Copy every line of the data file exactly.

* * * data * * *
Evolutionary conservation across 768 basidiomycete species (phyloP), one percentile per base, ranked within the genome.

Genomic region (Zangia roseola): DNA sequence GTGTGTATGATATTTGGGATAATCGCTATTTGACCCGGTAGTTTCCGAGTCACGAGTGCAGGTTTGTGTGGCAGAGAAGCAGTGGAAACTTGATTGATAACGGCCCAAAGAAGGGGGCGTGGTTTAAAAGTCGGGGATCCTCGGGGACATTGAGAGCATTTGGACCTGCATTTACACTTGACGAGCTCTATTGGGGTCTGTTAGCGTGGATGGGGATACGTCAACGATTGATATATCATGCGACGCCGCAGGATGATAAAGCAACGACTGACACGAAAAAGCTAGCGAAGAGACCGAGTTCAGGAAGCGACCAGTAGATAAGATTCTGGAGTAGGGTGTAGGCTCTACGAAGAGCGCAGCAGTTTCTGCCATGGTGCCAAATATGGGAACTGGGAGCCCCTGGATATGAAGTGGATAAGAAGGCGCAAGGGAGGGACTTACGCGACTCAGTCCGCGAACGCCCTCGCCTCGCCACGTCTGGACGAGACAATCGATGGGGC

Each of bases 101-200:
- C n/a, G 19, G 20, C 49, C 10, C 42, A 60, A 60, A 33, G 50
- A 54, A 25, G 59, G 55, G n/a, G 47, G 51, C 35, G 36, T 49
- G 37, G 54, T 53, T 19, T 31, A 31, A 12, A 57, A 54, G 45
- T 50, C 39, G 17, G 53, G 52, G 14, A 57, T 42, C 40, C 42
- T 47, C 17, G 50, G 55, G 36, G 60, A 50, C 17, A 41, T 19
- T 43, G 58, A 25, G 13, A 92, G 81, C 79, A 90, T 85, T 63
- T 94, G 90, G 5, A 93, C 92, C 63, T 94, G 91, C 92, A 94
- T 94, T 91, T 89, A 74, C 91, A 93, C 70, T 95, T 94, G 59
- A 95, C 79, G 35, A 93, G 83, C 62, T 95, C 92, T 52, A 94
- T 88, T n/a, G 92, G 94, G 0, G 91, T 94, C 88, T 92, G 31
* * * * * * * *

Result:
Evolutionary conservation across 768 basidiomycete species (phyloP), one percentile per base, ranked within the genome.

Genomic region (Zangia roseola): DNA sequence GTGTGTATGATATTTGGGATAATCGCTATTTGACCCGGTAGTTTCCGAGTCACGAGTGCAGGTTTGTGTGGCAGAGAAGCAGTGGAAACTTGATTGATAACGGCCCAAAGAAGGGGGCGTGGTTTAAAAGTCGGGGATCCTCGGGGACATTGAGAGCATTTGGACCTGCATTTACACTTGACGAGCTCTATTGGGGTCTGTTAGCGTGGATGGGGATACGTCAACGATTGATATATCATGCGACGCCGCAGGATGATAAAGCAACGACTGACACGAAAAAGCTAGCGAAGAGACCGAGTTCAGGAAGCGACCAGTAGATAAGATTCTGGAGTAGGGTGTAGGCTCTACGAAGAGCGCAGCAGTTTCTGCCATGGTGCCAAATATGGGAACTGGGAGCCCCTGGATATGAAGTGGATAAGAAGGCGCAAGGGAGGGACTTACGCGACTCAGTCCGCGAACGCCCTCGCCTCGCCACGTCTGGACGAGACAATCGATGGGGC

Each of bases 101-200:
- C n/a, G 19, G 20, C 49, C 10, C 42, A 60, A 60, A 33, G 50
- A 54, A 25, G 59, G 55, G n/a, G 47, G 51, C 35, G 36, T 49
- G 37, G 54, T 53, T 19, T 31, A 31, A 12, A 57, A 54, G 45
- T 50, C 39, G 17, G 53, G 52, G 14, A 57, T 42, C 40, C 42
- T 47, C 17, G 50, G 55, G 36, G 60, A 50, C 17, A 41, T 19
- T 43, G 58, A 25, G 13, A 92, G 81, C 79, A 90, T 85, T 63
- T 94, G 90, G 5, A 93, C 92, C 63, T 94, G 91, C 92, A 94
- T 94, T 91, T 89, A 74, C 91, A 93, C 70, T 95, T 94, G 59
- A 95, C 79, G 35, A 93, G 83, C 62, T 95, C 92, T 52, A 94
- T 88, T n/a, G 92, G 94, G 0, G 91, T 94, C 88, T 92, G 31